Here are some tips to help prevent your intranet from being a victim of its own technology:
It's a phenomenon known by many names—creeping featuritis, requirements creep, feature creep, creeping elegance—and occurs when a system's featureset grows beyond what was originally planned. It can be caused by users' growing wish lists or overzealous developers' attempts to "improve" upon a system when they learn of newer technologies and techniques. It's a movie we have all seen at one point or another; the characters and setting may be different, but the plot is always the same. For me, the story plays out as "The Attack of the Killer WIBNI."
WIBNI (Wouldn't It Be Nice If), a term coined at Bell Labs to represent features (some would say superficial and unnecessary features) that are constantly dreamed up and added to a original system specs. Wouldn't it be nice if we could put dynamic Flash-driven menus instead of static ones; wouldn't it be nice if the search results were automatically formatted for printable reports; wouldn't it be nice if the system was able to spit out an espresso while I surf. The list of system WIBNIs can be as infinite as your imagination.
The only way to tame this WIBNI monster is to follow a formal set of project specs and stick to them regardless of any desire to tack on more flashy gadgets.
System specs provide developers with a concrete framework in which to work with. If WIBNIs are constantly added, your project will never get done. Any time progress is made, the finish line would be moved as well—like a rabbit chasing a carrot dangling in front of it from a fishing rod attached to its back. This will not only wreak havoc on scheduled deliverables and milestones, it also creates an incongruous patchwork of system features.
Post-spec WIBNIs—and feature creep, in general—are notorious for delaying project deliverables. Rather than feeding the beast with endless features, consider them something that can be added in future versions of the system.
But if additional features not originally specified in system specs are truly required (i.e., not trivial WIBNIs), make sure:
With all this discussion of technology, what everyone needs to remember is that at the other end of technology are human beings who must use it. You can pack tons of technological ammunition into a system but if it does nothing to make the lives of your users easier, it's useless.
It's sad to see that the advancement of all things high-tech seem to have dehumanized the workplace when we should, in fact, be placing even more emphasis on the people using the products because of such advancements in technology.
We need to always be aware that we're developing for people, not developing for technology. But it's an unfortunate trend in system development where developers feel the need to pack in as many features into a product as possible just because the technology allows them to do so. This is precisely why the market is swamped with so much bloatware—software that's so feature-laden that it not only taxes hardware requirements, but also makes it overly complicated and almost unusable for regular end-users.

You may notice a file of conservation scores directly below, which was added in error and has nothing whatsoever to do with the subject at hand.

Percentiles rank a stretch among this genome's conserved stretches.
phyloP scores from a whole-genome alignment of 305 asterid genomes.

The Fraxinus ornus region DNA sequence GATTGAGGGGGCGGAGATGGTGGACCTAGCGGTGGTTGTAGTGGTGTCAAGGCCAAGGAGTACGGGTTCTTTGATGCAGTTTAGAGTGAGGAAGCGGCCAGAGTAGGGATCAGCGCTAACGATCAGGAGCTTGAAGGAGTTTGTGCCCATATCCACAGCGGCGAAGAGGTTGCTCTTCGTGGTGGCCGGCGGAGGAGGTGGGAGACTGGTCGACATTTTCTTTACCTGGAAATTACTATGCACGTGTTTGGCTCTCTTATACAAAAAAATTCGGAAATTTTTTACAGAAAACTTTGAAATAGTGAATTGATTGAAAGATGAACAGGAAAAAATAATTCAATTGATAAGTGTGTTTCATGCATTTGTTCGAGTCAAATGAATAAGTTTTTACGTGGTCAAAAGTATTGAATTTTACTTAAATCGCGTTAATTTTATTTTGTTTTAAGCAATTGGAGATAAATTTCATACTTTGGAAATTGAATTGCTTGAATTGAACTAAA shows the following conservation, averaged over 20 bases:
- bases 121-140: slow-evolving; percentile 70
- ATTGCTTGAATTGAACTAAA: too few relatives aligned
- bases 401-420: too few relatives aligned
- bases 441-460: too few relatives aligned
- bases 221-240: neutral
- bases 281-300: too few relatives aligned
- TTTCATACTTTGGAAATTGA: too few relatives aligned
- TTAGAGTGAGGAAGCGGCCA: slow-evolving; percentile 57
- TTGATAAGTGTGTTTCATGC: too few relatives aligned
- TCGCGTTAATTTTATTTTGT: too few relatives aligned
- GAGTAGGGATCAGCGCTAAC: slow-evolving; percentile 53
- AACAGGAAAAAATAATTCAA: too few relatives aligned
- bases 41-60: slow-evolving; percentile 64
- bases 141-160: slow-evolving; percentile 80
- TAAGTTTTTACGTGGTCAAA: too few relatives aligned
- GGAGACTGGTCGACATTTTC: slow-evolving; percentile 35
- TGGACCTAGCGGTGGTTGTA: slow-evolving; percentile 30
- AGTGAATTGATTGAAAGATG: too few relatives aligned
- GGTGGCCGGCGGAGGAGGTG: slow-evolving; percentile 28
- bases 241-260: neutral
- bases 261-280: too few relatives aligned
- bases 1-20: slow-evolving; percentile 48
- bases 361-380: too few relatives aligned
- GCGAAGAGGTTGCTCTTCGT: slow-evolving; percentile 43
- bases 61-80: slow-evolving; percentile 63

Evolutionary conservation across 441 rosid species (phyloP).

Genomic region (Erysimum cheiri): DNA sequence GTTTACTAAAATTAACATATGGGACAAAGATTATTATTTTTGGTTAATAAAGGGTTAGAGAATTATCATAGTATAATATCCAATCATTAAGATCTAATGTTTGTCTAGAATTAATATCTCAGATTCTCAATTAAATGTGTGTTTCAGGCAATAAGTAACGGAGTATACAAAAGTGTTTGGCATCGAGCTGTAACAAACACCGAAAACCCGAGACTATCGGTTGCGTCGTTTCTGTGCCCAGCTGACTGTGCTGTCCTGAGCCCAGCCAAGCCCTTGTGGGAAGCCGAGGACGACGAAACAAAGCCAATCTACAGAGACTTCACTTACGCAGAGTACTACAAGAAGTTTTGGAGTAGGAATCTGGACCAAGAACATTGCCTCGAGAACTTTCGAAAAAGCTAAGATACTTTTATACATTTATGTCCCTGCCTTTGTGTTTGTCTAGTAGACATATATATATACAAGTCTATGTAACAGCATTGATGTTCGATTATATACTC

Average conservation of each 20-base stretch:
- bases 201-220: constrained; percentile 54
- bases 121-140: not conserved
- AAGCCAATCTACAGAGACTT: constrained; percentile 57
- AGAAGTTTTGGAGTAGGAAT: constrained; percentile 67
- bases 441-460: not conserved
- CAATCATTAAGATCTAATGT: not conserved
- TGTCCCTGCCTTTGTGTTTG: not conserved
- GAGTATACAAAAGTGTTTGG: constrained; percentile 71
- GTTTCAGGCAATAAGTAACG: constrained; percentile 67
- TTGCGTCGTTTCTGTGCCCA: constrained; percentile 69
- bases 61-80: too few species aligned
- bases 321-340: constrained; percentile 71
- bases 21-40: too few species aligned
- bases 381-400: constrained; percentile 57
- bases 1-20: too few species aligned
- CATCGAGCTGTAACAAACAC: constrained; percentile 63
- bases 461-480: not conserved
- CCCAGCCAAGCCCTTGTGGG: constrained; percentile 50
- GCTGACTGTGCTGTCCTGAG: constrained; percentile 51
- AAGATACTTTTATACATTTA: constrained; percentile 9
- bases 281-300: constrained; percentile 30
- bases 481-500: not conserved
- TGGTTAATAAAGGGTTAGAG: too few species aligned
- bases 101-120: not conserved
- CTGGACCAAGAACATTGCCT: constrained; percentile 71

Simplicity and user-friendly software is often the key to productivity. Just because technology allows developers to do more doesn't mean they're obligated to do so. It's unfair to expect users to constantly have to adjust to the frequent changes in technology. Don't, for example, redo or replace a system that was only rolled out onto the production environment several months ago (unless there are serious deficiencies with the original system) because a newer technology arises.
Bottom line: If it doesn't help the users, don't do it.
Bleeding edge technology is a vicious cycle; those trying to gain control of technology are also the ones feeding the problem. In their attempts to keep pace with new technology, developers are sometimes forced to use production systems as a live experiment for lack of a practical alternative.
Perhaps they find it difficult to justify the expense of a dedicated development environment because there's little to show management in terms of immediate returns. But R&D shouldn't be viewed upon as a luxury; it's essential in keeping the bleeding edge from seeping into live, production systems—an environment not suitable to open experimentation.
Development and production must remain two separate entities because new technology requires a period of testing—or as I like to call it "gestation"—in a controlled environment to ensure stability and technological maturity before being released for company-wide usage. Using a production system to facilitate this need places the unwanted burden of being guinea pigs on users who are just trying to do their jobs with the tools provided to them by IT. And you don't want this relationship to turn into one where users harbor resentment toward IT and everything that comes from them.
There are far too many users, both in and out of IT, who feel as though they're slaves to the trends in technology—but they don't have to be. There is such a thing as technological freewill! What we all need to achieve is a balance between keeping pace with technology so that we don't fall behind while maintaining enough caution and good sense not to prematurely adopt bleeding edge technology.
I hope users and developers begin to see technology beyond both ends of the extreme. We have far more options than just standing rigidly still or running full-speed ahead with arms flailing in the air because there's plenty of middle ground for a nice, steady stroll.
Copyright © 2004 Paul Chin. All rights reserved.